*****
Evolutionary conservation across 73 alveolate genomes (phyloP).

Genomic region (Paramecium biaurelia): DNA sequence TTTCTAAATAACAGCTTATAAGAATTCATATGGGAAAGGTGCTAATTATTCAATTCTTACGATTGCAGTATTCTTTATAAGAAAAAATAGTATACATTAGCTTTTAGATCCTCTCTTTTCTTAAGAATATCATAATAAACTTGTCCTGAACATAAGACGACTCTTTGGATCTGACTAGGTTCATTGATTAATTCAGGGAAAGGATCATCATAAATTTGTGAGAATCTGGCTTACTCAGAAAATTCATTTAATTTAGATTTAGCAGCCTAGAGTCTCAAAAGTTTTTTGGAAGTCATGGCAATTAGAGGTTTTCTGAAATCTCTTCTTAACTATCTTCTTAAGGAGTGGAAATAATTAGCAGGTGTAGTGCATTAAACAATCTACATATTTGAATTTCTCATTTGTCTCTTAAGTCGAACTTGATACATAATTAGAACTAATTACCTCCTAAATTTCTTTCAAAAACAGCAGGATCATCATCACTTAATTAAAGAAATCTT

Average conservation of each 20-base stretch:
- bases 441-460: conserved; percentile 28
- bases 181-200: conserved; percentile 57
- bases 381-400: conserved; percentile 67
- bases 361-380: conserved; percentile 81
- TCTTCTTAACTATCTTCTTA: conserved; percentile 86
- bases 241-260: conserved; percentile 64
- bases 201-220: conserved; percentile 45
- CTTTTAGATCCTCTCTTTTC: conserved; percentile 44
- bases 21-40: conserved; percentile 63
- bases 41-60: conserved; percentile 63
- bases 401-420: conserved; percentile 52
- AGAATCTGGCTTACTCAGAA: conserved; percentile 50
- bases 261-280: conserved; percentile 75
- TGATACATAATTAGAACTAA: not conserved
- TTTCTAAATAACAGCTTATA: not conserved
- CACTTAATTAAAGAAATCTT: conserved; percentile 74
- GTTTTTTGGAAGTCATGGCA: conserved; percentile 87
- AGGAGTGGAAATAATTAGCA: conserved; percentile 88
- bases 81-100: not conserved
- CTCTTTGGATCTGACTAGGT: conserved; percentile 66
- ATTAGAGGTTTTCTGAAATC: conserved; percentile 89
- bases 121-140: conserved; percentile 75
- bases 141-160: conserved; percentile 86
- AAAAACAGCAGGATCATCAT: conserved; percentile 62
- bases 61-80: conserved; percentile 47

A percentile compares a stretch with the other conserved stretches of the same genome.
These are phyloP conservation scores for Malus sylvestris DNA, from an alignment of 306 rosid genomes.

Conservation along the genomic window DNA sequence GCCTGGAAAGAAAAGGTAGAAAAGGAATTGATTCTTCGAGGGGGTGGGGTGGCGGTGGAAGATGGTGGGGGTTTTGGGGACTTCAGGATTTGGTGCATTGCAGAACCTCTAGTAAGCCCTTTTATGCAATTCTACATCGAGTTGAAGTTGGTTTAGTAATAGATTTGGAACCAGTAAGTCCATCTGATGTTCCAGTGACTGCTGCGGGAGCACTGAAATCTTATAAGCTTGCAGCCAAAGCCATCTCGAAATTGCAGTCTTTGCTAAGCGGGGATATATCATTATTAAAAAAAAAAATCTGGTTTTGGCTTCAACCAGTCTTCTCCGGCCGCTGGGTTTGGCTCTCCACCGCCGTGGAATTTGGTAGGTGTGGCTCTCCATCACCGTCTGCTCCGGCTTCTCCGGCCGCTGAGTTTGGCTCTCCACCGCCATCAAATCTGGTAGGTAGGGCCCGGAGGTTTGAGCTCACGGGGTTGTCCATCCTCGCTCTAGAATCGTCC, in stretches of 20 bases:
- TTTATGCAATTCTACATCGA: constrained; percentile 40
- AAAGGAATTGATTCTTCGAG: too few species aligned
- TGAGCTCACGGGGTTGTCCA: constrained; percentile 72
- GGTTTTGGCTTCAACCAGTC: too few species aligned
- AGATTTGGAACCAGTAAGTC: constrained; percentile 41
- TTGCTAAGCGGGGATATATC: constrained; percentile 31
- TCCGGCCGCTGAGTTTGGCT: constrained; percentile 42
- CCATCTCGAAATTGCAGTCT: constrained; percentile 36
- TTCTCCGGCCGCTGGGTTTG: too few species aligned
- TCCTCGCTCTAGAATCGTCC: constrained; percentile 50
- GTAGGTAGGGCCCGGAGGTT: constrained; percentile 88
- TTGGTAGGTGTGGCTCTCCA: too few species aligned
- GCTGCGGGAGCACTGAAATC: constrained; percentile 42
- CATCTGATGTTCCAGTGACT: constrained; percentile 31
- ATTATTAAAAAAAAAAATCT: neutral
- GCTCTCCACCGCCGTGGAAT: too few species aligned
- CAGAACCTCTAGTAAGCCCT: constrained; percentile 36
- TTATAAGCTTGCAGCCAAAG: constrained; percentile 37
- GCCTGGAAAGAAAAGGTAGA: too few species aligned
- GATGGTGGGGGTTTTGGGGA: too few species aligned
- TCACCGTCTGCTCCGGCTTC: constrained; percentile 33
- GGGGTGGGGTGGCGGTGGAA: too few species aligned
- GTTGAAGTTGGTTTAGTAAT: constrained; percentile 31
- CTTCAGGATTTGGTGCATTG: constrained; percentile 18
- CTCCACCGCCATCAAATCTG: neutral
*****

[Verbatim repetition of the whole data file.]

Evolutionary conservation across 73 alveolate genomes (phyloP).

Genomic region (Paramecium biaurelia): DNA sequence TTTCTAAATAACAGCTTATAAGAATTCATATGGGAAAGGTGCTAATTATTCAATTCTTACGATTGCAGTATTCTTTATAAGAAAAAATAGTATACATTAGCTTTTAGATCCTCTCTTTTCTTAAGAATATCATAATAAACTTGTCCTGAACATAAGACGACTCTTTGGATCTGACTAGGTTCATTGATTAATTCAGGGAAAGGATCATCATAAATTTGTGAGAATCTGGCTTACTCAGAAAATTCATTTAATTTAGATTTAGCAGCCTAGAGTCTCAAAAGTTTTTTGGAAGTCATGGCAATTAGAGGTTTTCTGAAATCTCTTCTTAACTATCTTCTTAAGGAGTGGAAATAATTAGCAGGTGTAGTGCATTAAACAATCTACATATTTGAATTTCTCATTTGTCTCTTAAGTCGAACTTGATACATAATTAGAACTAATTACCTCCTAAATTTCTTTCAAAAACAGCAGGATCATCATCACTTAATTAAAGAAATCTT

Average conservation of each 20-base stretch:
- bases 441-460: conserved; percentile 28
- bases 181-200: conserved; percentile 57
- bases 381-400: conserved; percentile 67
- bases 361-380: conserved; percentile 81
- TCTTCTTAACTATCTTCTTA: conserved; percentile 86
- bases 241-260: conserved; percentile 64
- bases 201-220: conserved; percentile 45
- CTTTTAGATCCTCTCTTTTC: conserved; percentile 44
- bases 21-40: conserved; percentile 63
- bases 41-60: conserved; percentile 63
- bases 401-420: conserved; percentile 52
- AGAATCTGGCTTACTCAGAA: conserved; percentile 50
- bases 261-280: conserved; percentile 75
- TGATACATAATTAGAACTAA: not conserved
- TTTCTAAATAACAGCTTATA: not conserved
- CACTTAATTAAAGAAATCTT: conserved; percentile 74
- GTTTTTTGGAAGTCATGGCA: conserved; percentile 87
- AGGAGTGGAAATAATTAGCA: conserved; percentile 88
- bases 81-100: not conserved
- CTCTTTGGATCTGACTAGGT: conserved; percentile 66
- ATTAGAGGTTTTCTGAAATC: conserved; percentile 89
- bases 121-140: conserved; percentile 75
- bases 141-160: conserved; percentile 86
- AAAAACAGCAGGATCATCAT: conserved; percentile 62
- bases 61-80: conserved; percentile 47

A percentile compares a stretch with the other conserved stretches of the same genome.
These are phyloP conservation scores for Malus sylvestris DNA, from an alignment of 306 rosid genomes.

Conservation along the genomic window DNA sequence GCCTGGAAAGAAAAGGTAGAAAAGGAATTGATTCTTCGAGGGGGTGGGGTGGCGGTGGAAGATGGTGGGGGTTTTGGGGACTTCAGGATTTGGTGCATTGCAGAACCTCTAGTAAGCCCTTTTATGCAATTCTACATCGAGTTGAAGTTGGTTTAGTAATAGATTTGGAACCAGTAAGTCCATCTGATGTTCCAGTGACTGCTGCGGGAGCACTGAAATCTTATAAGCTTGCAGCCAAAGCCATCTCGAAATTGCAGTCTTTGCTAAGCGGGGATATATCATTATTAAAAAAAAAAATCTGGTTTTGGCTTCAACCAGTCTTCTCCGGCCGCTGGGTTTGGCTCTCCACCGCCGTGGAATTTGGTAGGTGTGGCTCTCCATCACCGTCTGCTCCGGCTTCTCCGGCCGCTGAGTTTGGCTCTCCACCGCCATCAAATCTGGTAGGTAGGGCCCGGAGGTTTGAGCTCACGGGGTTGTCCATCCTCGCTCTAGAATCGTCC, in stretches of 20 bases:
- TTTATGCAATTCTACATCGA: constrained; percentile 40
- AAAGGAATTGATTCTTCGAG: too few species aligned
- TGAGCTCACGGGGTTGTCCA: constrained; percentile 72
- GGTTTTGGCTTCAACCAGTC: too few species aligned
- AGATTTGGAACCAGTAAGTC: constrained; percentile 41
- TTGCTAAGCGGGGATATATC: constrained; percentile 31
- TCCGGCCGCTGAGTTTGGCT: constrained; percentile 42
- CCATCTCGAAATTGCAGTCT: constrained; percentile 36
- TTCTCCGGCCGCTGGGTTTG: too few species aligned
- TCCTCGCTCTAGAATCGTCC: constrained; percentile 50
- GTAGGTAGGGCCCGGAGGTT: constrained; percentile 88
- TTGGTAGGTGTGGCTCTCCA: too few species aligned
- GCTGCGGGAGCACTGAAATC: constrained; percentile 42
- CATCTGATGTTCCAGTGACT: constrained; percentile 31
- ATTATTAAAAAAAAAAATCT: neutral
- GCTCTCCACCGCCGTGGAAT: too few species aligned
- CAGAACCTCTAGTAAGCCCT: constrained; percentile 36
- TTATAAGCTTGCAGCCAAAG: constrained; percentile 37
- GCCTGGAAAGAAAAGGTAGA: too few species aligned
- GATGGTGGGGGTTTTGGGGA: too few species aligned
- TCACCGTCTGCTCCGGCTTC: constrained; percentile 33
- GGGGTGGGGTGGCGGTGGAA: too few species aligned
- GTTGAAGTTGGTTTAGTAAT: constrained; percentile 31
- CTTCAGGATTTGGTGCATTG: constrained; percentile 18
- CTCCACCGCCATCAAATCTG: neutral